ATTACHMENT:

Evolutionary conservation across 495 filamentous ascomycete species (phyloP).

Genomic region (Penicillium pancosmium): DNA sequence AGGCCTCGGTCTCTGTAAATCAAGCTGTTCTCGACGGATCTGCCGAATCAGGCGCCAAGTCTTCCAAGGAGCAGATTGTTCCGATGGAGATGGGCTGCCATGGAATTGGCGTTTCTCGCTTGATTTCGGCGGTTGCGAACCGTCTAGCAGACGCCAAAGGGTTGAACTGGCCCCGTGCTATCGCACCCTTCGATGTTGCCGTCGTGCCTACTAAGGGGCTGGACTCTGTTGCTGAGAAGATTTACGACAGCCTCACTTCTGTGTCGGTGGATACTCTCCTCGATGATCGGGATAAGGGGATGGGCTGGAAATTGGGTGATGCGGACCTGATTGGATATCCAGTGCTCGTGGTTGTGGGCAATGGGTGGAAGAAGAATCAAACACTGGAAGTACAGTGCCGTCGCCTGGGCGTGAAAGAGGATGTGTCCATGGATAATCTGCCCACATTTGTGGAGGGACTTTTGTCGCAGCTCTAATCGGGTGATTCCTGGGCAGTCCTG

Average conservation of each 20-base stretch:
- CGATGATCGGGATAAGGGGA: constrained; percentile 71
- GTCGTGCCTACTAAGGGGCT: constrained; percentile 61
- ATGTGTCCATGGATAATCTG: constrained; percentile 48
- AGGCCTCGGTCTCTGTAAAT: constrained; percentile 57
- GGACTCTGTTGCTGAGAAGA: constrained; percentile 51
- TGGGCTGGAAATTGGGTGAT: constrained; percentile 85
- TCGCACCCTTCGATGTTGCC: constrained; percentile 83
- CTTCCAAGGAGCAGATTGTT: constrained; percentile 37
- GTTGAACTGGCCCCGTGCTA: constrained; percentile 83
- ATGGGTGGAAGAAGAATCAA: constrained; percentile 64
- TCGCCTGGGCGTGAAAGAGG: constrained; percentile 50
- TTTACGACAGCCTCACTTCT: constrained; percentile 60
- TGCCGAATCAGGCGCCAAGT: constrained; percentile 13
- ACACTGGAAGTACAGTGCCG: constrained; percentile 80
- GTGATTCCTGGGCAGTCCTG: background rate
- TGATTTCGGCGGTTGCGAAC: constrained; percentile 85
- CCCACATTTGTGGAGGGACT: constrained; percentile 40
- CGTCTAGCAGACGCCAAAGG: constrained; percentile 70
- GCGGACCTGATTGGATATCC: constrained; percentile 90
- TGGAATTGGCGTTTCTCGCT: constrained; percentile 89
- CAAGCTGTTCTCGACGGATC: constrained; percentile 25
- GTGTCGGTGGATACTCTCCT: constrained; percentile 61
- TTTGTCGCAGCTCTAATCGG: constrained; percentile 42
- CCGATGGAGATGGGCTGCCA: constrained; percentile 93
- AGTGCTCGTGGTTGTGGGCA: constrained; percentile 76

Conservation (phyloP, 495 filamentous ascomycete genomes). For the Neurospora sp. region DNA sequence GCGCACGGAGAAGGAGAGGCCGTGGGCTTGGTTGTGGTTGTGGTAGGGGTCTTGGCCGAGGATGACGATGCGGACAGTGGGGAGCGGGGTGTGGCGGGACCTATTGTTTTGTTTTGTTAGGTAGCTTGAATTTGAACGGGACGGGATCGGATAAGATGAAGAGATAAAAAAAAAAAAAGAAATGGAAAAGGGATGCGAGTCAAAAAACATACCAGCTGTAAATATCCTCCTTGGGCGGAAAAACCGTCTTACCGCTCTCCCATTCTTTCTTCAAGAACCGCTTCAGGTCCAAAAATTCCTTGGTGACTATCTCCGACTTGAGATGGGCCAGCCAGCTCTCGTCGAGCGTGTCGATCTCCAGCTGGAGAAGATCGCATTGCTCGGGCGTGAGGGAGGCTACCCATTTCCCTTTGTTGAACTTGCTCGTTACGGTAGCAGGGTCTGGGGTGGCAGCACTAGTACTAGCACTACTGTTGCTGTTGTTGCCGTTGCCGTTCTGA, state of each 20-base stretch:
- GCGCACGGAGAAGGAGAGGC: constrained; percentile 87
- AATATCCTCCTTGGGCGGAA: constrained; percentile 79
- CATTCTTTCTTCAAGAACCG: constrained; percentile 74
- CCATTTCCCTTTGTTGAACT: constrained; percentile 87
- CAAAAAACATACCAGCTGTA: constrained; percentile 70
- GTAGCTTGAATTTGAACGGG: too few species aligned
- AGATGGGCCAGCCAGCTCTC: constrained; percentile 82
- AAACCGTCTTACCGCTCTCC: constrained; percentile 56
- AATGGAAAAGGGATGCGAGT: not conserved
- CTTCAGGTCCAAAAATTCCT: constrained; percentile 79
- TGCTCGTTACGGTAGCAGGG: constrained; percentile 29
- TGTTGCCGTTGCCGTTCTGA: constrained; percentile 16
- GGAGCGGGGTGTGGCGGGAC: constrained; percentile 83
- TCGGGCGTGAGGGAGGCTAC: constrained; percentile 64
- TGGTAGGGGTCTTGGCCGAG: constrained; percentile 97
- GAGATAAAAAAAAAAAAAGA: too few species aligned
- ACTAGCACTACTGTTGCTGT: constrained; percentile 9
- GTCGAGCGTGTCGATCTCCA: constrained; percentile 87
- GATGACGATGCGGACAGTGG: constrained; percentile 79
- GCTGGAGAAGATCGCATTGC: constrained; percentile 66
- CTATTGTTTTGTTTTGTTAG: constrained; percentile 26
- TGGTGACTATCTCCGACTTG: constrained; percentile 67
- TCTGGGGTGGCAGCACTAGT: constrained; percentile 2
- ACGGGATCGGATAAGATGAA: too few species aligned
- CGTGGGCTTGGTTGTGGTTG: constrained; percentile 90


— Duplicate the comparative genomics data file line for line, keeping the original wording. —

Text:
Evolutionary conservation across 495 filamentous ascomycete species (phyloP).

Genomic region (Penicillium pancosmium): DNA sequence AGGCCTCGGTCTCTGTAAATCAAGCTGTTCTCGACGGATCTGCCGAATCAGGCGCCAAGTCTTCCAAGGAGCAGATTGTTCCGATGGAGATGGGCTGCCATGGAATTGGCGTTTCTCGCTTGATTTCGGCGGTTGCGAACCGTCTAGCAGACGCCAAAGGGTTGAACTGGCCCCGTGCTATCGCACCCTTCGATGTTGCCGTCGTGCCTACTAAGGGGCTGGACTCTGTTGCTGAGAAGATTTACGACAGCCTCACTTCTGTGTCGGTGGATACTCTCCTCGATGATCGGGATAAGGGGATGGGCTGGAAATTGGGTGATGCGGACCTGATTGGATATCCAGTGCTCGTGGTTGTGGGCAATGGGTGGAAGAAGAATCAAACACTGGAAGTACAGTGCCGTCGCCTGGGCGTGAAAGAGGATGTGTCCATGGATAATCTGCCCACATTTGTGGAGGGACTTTTGTCGCAGCTCTAATCGGGTGATTCCTGGGCAGTCCTG

Average conservation of each 20-base stretch:
- CGATGATCGGGATAAGGGGA: constrained; percentile 71
- GTCGTGCCTACTAAGGGGCT: constrained; percentile 61
- ATGTGTCCATGGATAATCTG: constrained; percentile 48
- AGGCCTCGGTCTCTGTAAAT: constrained; percentile 57
- GGACTCTGTTGCTGAGAAGA: constrained; percentile 51
- TGGGCTGGAAATTGGGTGAT: constrained; percentile 85
- TCGCACCCTTCGATGTTGCC: constrained; percentile 83
- CTTCCAAGGAGCAGATTGTT: constrained; percentile 37
- GTTGAACTGGCCCCGTGCTA: constrained; percentile 83
- ATGGGTGGAAGAAGAATCAA: constrained; percentile 64
- TCGCCTGGGCGTGAAAGAGG: constrained; percentile 50
- TTTACGACAGCCTCACTTCT: constrained; percentile 60
- TGCCGAATCAGGCGCCAAGT: constrained; percentile 13
- ACACTGGAAGTACAGTGCCG: constrained; percentile 80
- GTGATTCCTGGGCAGTCCTG: background rate
- TGATTTCGGCGGTTGCGAAC: constrained; percentile 85
- CCCACATTTGTGGAGGGACT: constrained; percentile 40
- CGTCTAGCAGACGCCAAAGG: constrained; percentile 70
- GCGGACCTGATTGGATATCC: constrained; percentile 90
- TGGAATTGGCGTTTCTCGCT: constrained; percentile 89
- CAAGCTGTTCTCGACGGATC: constrained; percentile 25
- GTGTCGGTGGATACTCTCCT: constrained; percentile 61
- TTTGTCGCAGCTCTAATCGG: constrained; percentile 42
- CCGATGGAGATGGGCTGCCA: constrained; percentile 93
- AGTGCTCGTGGTTGTGGGCA: constrained; percentile 76

Conservation (phyloP, 495 filamentous ascomycete genomes). For the Neurospora sp. region DNA sequence GCGCACGGAGAAGGAGAGGCCGTGGGCTTGGTTGTGGTTGTGGTAGGGGTCTTGGCCGAGGATGACGATGCGGACAGTGGGGAGCGGGGTGTGGCGGGACCTATTGTTTTGTTTTGTTAGGTAGCTTGAATTTGAACGGGACGGGATCGGATAAGATGAAGAGATAAAAAAAAAAAAAGAAATGGAAAAGGGATGCGAGTCAAAAAACATACCAGCTGTAAATATCCTCCTTGGGCGGAAAAACCGTCTTACCGCTCTCCCATTCTTTCTTCAAGAACCGCTTCAGGTCCAAAAATTCCTTGGTGACTATCTCCGACTTGAGATGGGCCAGCCAGCTCTCGTCGAGCGTGTCGATCTCCAGCTGGAGAAGATCGCATTGCTCGGGCGTGAGGGAGGCTACCCATTTCCCTTTGTTGAACTTGCTCGTTACGGTAGCAGGGTCTGGGGTGGCAGCACTAGTACTAGCACTACTGTTGCTGTTGTTGCCGTTGCCGTTCTGA, state of each 20-base stretch:
- GCGCACGGAGAAGGAGAGGC: constrained; percentile 87
- AATATCCTCCTTGGGCGGAA: constrained; percentile 79
- CATTCTTTCTTCAAGAACCG: constrained; percentile 74
- CCATTTCCCTTTGTTGAACT: constrained; percentile 87
- CAAAAAACATACCAGCTGTA: constrained; percentile 70
- GTAGCTTGAATTTGAACGGG: too few species aligned
- AGATGGGCCAGCCAGCTCTC: constrained; percentile 82
- AAACCGTCTTACCGCTCTCC: constrained; percentile 56
- AATGGAAAAGGGATGCGAGT: not conserved
- CTTCAGGTCCAAAAATTCCT: constrained; percentile 79
- TGCTCGTTACGGTAGCAGGG: constrained; percentile 29
- TGTTGCCGTTGCCGTTCTGA: constrained; percentile 16
- GGAGCGGGGTGTGGCGGGAC: constrained; percentile 83
- TCGGGCGTGAGGGAGGCTAC: constrained; percentile 64
- TGGTAGGGGTCTTGGCCGAG: constrained; percentile 97
- GAGATAAAAAAAAAAAAAGA: too few species aligned
- ACTAGCACTACTGTTGCTGT: constrained; percentile 9
- GTCGAGCGTGTCGATCTCCA: constrained; percentile 87
- GATGACGATGCGGACAGTGG: constrained; percentile 79
- GCTGGAGAAGATCGCATTGC: constrained; percentile 66
- CTATTGTTTTGTTTTGTTAG: constrained; percentile 26
- TGGTGACTATCTCCGACTTG: constrained; percentile 67
- TCTGGGGTGGCAGCACTAGT: constrained; percentile 2
- ACGGGATCGGATAAGATGAA: too few species aligned
- CGTGGGCTTGGTTGTGGTTG: constrained; percentile 90